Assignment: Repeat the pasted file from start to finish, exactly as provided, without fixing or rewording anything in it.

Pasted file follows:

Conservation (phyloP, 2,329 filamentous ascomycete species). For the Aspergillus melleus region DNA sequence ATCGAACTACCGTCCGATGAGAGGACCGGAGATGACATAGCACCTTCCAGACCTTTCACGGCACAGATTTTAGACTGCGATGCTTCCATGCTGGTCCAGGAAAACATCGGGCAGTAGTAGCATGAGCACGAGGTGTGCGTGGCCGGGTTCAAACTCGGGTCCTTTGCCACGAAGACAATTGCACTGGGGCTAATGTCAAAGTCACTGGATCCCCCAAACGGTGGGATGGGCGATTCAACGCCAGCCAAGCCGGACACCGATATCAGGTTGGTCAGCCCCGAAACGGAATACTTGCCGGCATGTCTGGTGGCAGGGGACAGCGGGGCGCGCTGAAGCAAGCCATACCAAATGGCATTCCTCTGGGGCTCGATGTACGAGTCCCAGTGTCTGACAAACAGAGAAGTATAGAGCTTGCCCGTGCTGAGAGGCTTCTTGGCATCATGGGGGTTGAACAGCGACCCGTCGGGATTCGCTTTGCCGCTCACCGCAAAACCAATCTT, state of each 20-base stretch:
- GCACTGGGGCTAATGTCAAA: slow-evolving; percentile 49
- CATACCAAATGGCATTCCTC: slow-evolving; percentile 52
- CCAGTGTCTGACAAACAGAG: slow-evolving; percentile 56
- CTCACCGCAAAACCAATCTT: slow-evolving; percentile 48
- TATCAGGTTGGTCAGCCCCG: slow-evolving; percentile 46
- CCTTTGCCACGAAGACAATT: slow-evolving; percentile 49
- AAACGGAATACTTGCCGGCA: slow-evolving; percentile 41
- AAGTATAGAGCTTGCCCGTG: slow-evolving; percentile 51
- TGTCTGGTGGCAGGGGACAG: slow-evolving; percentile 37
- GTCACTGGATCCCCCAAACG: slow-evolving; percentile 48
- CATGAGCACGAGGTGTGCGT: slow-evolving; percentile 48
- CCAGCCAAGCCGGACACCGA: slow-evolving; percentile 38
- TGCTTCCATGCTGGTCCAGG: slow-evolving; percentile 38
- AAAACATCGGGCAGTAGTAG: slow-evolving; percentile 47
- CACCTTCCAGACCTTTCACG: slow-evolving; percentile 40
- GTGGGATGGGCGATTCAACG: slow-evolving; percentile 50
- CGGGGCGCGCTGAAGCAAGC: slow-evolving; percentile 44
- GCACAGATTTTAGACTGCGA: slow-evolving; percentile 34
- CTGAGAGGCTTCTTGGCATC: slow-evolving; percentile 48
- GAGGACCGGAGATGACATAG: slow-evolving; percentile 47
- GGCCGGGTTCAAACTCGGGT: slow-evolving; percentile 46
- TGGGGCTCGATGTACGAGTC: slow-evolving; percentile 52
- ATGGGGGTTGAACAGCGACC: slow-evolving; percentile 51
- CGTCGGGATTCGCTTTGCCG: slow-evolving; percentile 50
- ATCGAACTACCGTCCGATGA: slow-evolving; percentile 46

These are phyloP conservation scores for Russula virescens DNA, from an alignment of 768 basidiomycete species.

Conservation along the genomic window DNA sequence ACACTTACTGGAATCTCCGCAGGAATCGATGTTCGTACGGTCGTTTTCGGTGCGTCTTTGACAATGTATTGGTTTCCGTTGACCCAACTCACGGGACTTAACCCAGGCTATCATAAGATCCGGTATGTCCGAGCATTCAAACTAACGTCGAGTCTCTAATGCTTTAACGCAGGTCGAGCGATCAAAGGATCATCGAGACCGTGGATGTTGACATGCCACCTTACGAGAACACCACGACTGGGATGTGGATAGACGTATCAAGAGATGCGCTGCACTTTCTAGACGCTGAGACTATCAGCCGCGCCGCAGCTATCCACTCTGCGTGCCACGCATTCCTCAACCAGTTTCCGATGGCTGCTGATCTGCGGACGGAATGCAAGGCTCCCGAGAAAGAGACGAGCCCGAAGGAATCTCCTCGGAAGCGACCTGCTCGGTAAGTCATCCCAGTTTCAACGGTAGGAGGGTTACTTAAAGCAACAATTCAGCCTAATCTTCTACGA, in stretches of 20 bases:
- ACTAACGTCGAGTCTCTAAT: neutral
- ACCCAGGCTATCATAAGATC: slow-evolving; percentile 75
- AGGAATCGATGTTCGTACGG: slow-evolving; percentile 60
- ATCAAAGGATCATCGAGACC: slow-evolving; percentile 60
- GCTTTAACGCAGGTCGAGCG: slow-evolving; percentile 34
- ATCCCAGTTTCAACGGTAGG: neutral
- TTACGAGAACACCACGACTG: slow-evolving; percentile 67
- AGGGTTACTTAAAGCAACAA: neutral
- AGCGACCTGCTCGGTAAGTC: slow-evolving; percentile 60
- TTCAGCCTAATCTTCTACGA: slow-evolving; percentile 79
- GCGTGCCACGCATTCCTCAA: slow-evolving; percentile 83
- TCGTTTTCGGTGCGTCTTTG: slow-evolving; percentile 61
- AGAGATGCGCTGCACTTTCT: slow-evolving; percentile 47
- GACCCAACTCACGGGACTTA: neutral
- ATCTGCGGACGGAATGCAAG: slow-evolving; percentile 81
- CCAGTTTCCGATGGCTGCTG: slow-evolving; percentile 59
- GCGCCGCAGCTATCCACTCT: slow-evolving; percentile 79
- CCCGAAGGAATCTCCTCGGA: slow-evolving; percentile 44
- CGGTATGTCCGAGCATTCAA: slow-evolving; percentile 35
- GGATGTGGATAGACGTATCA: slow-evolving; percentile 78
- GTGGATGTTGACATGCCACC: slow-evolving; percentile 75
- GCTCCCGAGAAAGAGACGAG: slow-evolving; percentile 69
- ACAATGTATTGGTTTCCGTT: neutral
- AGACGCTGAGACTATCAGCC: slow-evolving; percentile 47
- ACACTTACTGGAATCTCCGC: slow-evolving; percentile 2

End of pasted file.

Conservation (phyloP, 2,329 filamentous ascomycete species). For the Aspergillus melleus region DNA sequence ATCGAACTACCGTCCGATGAGAGGACCGGAGATGACATAGCACCTTCCAGACCTTTCACGGCACAGATTTTAGACTGCGATGCTTCCATGCTGGTCCAGGAAAACATCGGGCAGTAGTAGCATGAGCACGAGGTGTGCGTGGCCGGGTTCAAACTCGGGTCCTTTGCCACGAAGACAATTGCACTGGGGCTAATGTCAAAGTCACTGGATCCCCCAAACGGTGGGATGGGCGATTCAACGCCAGCCAAGCCGGACACCGATATCAGGTTGGTCAGCCCCGAAACGGAATACTTGCCGGCATGTCTGGTGGCAGGGGACAGCGGGGCGCGCTGAAGCAAGCCATACCAAATGGCATTCCTCTGGGGCTCGATGTACGAGTCCCAGTGTCTGACAAACAGAGAAGTATAGAGCTTGCCCGTGCTGAGAGGCTTCTTGGCATCATGGGGGTTGAACAGCGACCCGTCGGGATTCGCTTTGCCGCTCACCGCAAAACCAATCTT, state of each 20-base stretch:
- GCACTGGGGCTAATGTCAAA: slow-evolving; percentile 49
- CATACCAAATGGCATTCCTC: slow-evolving; percentile 52
- CCAGTGTCTGACAAACAGAG: slow-evolving; percentile 56
- CTCACCGCAAAACCAATCTT: slow-evolving; percentile 48
- TATCAGGTTGGTCAGCCCCG: slow-evolving; percentile 46
- CCTTTGCCACGAAGACAATT: slow-evolving; percentile 49
- AAACGGAATACTTGCCGGCA: slow-evolving; percentile 41
- AAGTATAGAGCTTGCCCGTG: slow-evolving; percentile 51
- TGTCTGGTGGCAGGGGACAG: slow-evolving; percentile 37
- GTCACTGGATCCCCCAAACG: slow-evolving; percentile 48
- CATGAGCACGAGGTGTGCGT: slow-evolving; percentile 48
- CCAGCCAAGCCGGACACCGA: slow-evolving; percentile 38
- TGCTTCCATGCTGGTCCAGG: slow-evolving; percentile 38
- AAAACATCGGGCAGTAGTAG: slow-evolving; percentile 47
- CACCTTCCAGACCTTTCACG: slow-evolving; percentile 40
- GTGGGATGGGCGATTCAACG: slow-evolving; percentile 50
- CGGGGCGCGCTGAAGCAAGC: slow-evolving; percentile 44
- GCACAGATTTTAGACTGCGA: slow-evolving; percentile 34
- CTGAGAGGCTTCTTGGCATC: slow-evolving; percentile 48
- GAGGACCGGAGATGACATAG: slow-evolving; percentile 47
- GGCCGGGTTCAAACTCGGGT: slow-evolving; percentile 46
- TGGGGCTCGATGTACGAGTC: slow-evolving; percentile 52
- ATGGGGGTTGAACAGCGACC: slow-evolving; percentile 51
- CGTCGGGATTCGCTTTGCCG: slow-evolving; percentile 50
- ATCGAACTACCGTCCGATGA: slow-evolving; percentile 46

These are phyloP conservation scores for Russula virescens DNA, from an alignment of 768 basidiomycete species.

Conservation along the genomic window DNA sequence ACACTTACTGGAATCTCCGCAGGAATCGATGTTCGTACGGTCGTTTTCGGTGCGTCTTTGACAATGTATTGGTTTCCGTTGACCCAACTCACGGGACTTAACCCAGGCTATCATAAGATCCGGTATGTCCGAGCATTCAAACTAACGTCGAGTCTCTAATGCTTTAACGCAGGTCGAGCGATCAAAGGATCATCGAGACCGTGGATGTTGACATGCCACCTTACGAGAACACCACGACTGGGATGTGGATAGACGTATCAAGAGATGCGCTGCACTTTCTAGACGCTGAGACTATCAGCCGCGCCGCAGCTATCCACTCTGCGTGCCACGCATTCCTCAACCAGTTTCCGATGGCTGCTGATCTGCGGACGGAATGCAAGGCTCCCGAGAAAGAGACGAGCCCGAAGGAATCTCCTCGGAAGCGACCTGCTCGGTAAGTCATCCCAGTTTCAACGGTAGGAGGGTTACTTAAAGCAACAATTCAGCCTAATCTTCTACGA, in stretches of 20 bases:
- ACTAACGTCGAGTCTCTAAT: neutral
- ACCCAGGCTATCATAAGATC: slow-evolving; percentile 75
- AGGAATCGATGTTCGTACGG: slow-evolving; percentile 60
- ATCAAAGGATCATCGAGACC: slow-evolving; percentile 60
- GCTTTAACGCAGGTCGAGCG: slow-evolving; percentile 34
- ATCCCAGTTTCAACGGTAGG: neutral
- TTACGAGAACACCACGACTG: slow-evolving; percentile 67
- AGGGTTACTTAAAGCAACAA: neutral
- AGCGACCTGCTCGGTAAGTC: slow-evolving; percentile 60
- TTCAGCCTAATCTTCTACGA: slow-evolving; percentile 79
- GCGTGCCACGCATTCCTCAA: slow-evolving; percentile 83
- TCGTTTTCGGTGCGTCTTTG: slow-evolving; percentile 61
- AGAGATGCGCTGCACTTTCT: slow-evolving; percentile 47
- GACCCAACTCACGGGACTTA: neutral
- ATCTGCGGACGGAATGCAAG: slow-evolving; percentile 81
- CCAGTTTCCGATGGCTGCTG: slow-evolving; percentile 59
- GCGCCGCAGCTATCCACTCT: slow-evolving; percentile 79
- CCCGAAGGAATCTCCTCGGA: slow-evolving; percentile 44
- CGGTATGTCCGAGCATTCAA: slow-evolving; percentile 35
- GGATGTGGATAGACGTATCA: slow-evolving; percentile 78
- GTGGATGTTGACATGCCACC: slow-evolving; percentile 75
- GCTCCCGAGAAAGAGACGAG: slow-evolving; percentile 69
- ACAATGTATTGGTTTCCGTT: neutral
- AGACGCTGAGACTATCAGCC: slow-evolving; percentile 47
- ACACTTACTGGAATCTCCGC: slow-evolving; percentile 2